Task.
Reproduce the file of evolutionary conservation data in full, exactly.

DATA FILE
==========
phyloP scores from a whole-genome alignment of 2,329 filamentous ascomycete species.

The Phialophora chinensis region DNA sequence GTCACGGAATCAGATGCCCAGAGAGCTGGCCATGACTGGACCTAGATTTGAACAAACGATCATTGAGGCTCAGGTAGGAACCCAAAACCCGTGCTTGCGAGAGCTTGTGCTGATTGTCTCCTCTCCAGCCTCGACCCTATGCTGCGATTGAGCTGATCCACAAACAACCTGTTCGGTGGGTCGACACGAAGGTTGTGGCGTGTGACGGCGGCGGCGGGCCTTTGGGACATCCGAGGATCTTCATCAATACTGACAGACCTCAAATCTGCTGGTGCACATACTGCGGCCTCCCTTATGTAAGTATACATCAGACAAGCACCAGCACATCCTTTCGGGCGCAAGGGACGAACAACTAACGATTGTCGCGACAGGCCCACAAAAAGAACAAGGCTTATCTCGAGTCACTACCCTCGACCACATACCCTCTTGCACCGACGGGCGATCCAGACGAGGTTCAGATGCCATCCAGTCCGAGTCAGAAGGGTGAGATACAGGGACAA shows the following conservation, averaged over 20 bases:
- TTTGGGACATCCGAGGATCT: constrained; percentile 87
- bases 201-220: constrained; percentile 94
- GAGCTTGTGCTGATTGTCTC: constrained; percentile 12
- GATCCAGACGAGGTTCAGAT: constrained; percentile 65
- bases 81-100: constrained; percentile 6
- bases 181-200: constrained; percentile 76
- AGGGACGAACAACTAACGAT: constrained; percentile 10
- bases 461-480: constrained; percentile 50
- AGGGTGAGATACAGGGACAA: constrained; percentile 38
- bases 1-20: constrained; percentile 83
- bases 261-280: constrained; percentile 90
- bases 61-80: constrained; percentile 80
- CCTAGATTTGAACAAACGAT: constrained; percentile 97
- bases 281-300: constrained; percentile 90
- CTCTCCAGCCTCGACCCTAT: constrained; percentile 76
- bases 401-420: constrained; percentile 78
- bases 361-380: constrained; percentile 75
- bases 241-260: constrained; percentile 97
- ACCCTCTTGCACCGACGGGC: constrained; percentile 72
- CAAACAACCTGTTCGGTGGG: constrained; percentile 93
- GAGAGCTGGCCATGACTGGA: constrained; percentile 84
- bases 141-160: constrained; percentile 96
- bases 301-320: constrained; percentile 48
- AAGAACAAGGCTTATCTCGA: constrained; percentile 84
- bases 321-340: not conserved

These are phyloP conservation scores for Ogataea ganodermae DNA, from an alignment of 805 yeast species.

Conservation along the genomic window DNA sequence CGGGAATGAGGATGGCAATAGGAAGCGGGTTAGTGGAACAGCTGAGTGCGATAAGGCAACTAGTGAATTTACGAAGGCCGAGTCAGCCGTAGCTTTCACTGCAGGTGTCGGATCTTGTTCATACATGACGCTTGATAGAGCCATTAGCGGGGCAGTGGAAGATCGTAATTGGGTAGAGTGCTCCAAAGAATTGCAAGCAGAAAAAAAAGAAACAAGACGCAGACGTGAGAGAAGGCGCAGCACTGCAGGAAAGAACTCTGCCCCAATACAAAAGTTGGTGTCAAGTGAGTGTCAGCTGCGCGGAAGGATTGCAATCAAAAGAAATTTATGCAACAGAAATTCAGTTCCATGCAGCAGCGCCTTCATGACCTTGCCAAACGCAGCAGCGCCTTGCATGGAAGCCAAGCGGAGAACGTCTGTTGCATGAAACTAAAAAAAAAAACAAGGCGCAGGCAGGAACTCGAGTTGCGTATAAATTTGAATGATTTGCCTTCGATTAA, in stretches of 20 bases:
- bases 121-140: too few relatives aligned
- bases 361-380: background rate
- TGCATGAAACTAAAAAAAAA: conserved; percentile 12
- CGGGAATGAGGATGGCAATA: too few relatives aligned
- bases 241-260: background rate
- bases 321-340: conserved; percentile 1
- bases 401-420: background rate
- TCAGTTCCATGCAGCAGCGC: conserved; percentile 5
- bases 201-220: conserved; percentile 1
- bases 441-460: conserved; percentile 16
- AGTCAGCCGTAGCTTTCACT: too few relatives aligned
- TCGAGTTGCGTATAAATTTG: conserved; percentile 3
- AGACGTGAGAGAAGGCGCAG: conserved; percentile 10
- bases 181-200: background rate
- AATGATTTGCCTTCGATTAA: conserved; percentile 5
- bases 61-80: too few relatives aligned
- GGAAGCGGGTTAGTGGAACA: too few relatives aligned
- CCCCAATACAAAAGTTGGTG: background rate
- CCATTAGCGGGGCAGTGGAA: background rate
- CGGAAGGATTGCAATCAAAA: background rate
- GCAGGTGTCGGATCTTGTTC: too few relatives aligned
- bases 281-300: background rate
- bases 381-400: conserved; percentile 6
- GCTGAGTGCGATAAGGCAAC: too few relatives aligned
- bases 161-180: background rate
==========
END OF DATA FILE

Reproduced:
phyloP scores from a whole-genome alignment of 2,329 filamentous ascomycete species.

The Phialophora chinensis region DNA sequence GTCACGGAATCAGATGCCCAGAGAGCTGGCCATGACTGGACCTAGATTTGAACAAACGATCATTGAGGCTCAGGTAGGAACCCAAAACCCGTGCTTGCGAGAGCTTGTGCTGATTGTCTCCTCTCCAGCCTCGACCCTATGCTGCGATTGAGCTGATCCACAAACAACCTGTTCGGTGGGTCGACACGAAGGTTGTGGCGTGTGACGGCGGCGGCGGGCCTTTGGGACATCCGAGGATCTTCATCAATACTGACAGACCTCAAATCTGCTGGTGCACATACTGCGGCCTCCCTTATGTAAGTATACATCAGACAAGCACCAGCACATCCTTTCGGGCGCAAGGGACGAACAACTAACGATTGTCGCGACAGGCCCACAAAAAGAACAAGGCTTATCTCGAGTCACTACCCTCGACCACATACCCTCTTGCACCGACGGGCGATCCAGACGAGGTTCAGATGCCATCCAGTCCGAGTCAGAAGGGTGAGATACAGGGACAA shows the following conservation, averaged over 20 bases:
- TTTGGGACATCCGAGGATCT: constrained; percentile 87
- bases 201-220: constrained; percentile 94
- GAGCTTGTGCTGATTGTCTC: constrained; percentile 12
- GATCCAGACGAGGTTCAGAT: constrained; percentile 65
- bases 81-100: constrained; percentile 6
- bases 181-200: constrained; percentile 76
- AGGGACGAACAACTAACGAT: constrained; percentile 10
- bases 461-480: constrained; percentile 50
- AGGGTGAGATACAGGGACAA: constrained; percentile 38
- bases 1-20: constrained; percentile 83
- bases 261-280: constrained; percentile 90
- bases 61-80: constrained; percentile 80
- CCTAGATTTGAACAAACGAT: constrained; percentile 97
- bases 281-300: constrained; percentile 90
- CTCTCCAGCCTCGACCCTAT: constrained; percentile 76
- bases 401-420: constrained; percentile 78
- bases 361-380: constrained; percentile 75
- bases 241-260: constrained; percentile 97
- ACCCTCTTGCACCGACGGGC: constrained; percentile 72
- CAAACAACCTGTTCGGTGGG: constrained; percentile 93
- GAGAGCTGGCCATGACTGGA: constrained; percentile 84
- bases 141-160: constrained; percentile 96
- bases 301-320: constrained; percentile 48
- AAGAACAAGGCTTATCTCGA: constrained; percentile 84
- bases 321-340: not conserved

These are phyloP conservation scores for Ogataea ganodermae DNA, from an alignment of 805 yeast species.

Conservation along the genomic window DNA sequence CGGGAATGAGGATGGCAATAGGAAGCGGGTTAGTGGAACAGCTGAGTGCGATAAGGCAACTAGTGAATTTACGAAGGCCGAGTCAGCCGTAGCTTTCACTGCAGGTGTCGGATCTTGTTCATACATGACGCTTGATAGAGCCATTAGCGGGGCAGTGGAAGATCGTAATTGGGTAGAGTGCTCCAAAGAATTGCAAGCAGAAAAAAAAGAAACAAGACGCAGACGTGAGAGAAGGCGCAGCACTGCAGGAAAGAACTCTGCCCCAATACAAAAGTTGGTGTCAAGTGAGTGTCAGCTGCGCGGAAGGATTGCAATCAAAAGAAATTTATGCAACAGAAATTCAGTTCCATGCAGCAGCGCCTTCATGACCTTGCCAAACGCAGCAGCGCCTTGCATGGAAGCCAAGCGGAGAACGTCTGTTGCATGAAACTAAAAAAAAAAACAAGGCGCAGGCAGGAACTCGAGTTGCGTATAAATTTGAATGATTTGCCTTCGATTAA, in stretches of 20 bases:
- bases 121-140: too few relatives aligned
- bases 361-380: background rate
- TGCATGAAACTAAAAAAAAA: conserved; percentile 12
- CGGGAATGAGGATGGCAATA: too few relatives aligned
- bases 241-260: background rate
- bases 321-340: conserved; percentile 1
- bases 401-420: background rate
- TCAGTTCCATGCAGCAGCGC: conserved; percentile 5
- bases 201-220: conserved; percentile 1
- bases 441-460: conserved; percentile 16
- AGTCAGCCGTAGCTTTCACT: too few relatives aligned
- TCGAGTTGCGTATAAATTTG: conserved; percentile 3
- AGACGTGAGAGAAGGCGCAG: conserved; percentile 10
- bases 181-200: background rate
- AATGATTTGCCTTCGATTAA: conserved; percentile 5
- bases 61-80: too few relatives aligned
- GGAAGCGGGTTAGTGGAACA: too few relatives aligned
- CCCCAATACAAAAGTTGGTG: background rate
- CCATTAGCGGGGCAGTGGAA: background rate
- CGGAAGGATTGCAATCAAAA: background rate
- GCAGGTGTCGGATCTTGTTC: too few relatives aligned
- bases 281-300: background rate
- bases 381-400: conserved; percentile 6
- GCTGAGTGCGATAAGGCAAC: too few relatives aligned
- bases 161-180: background rate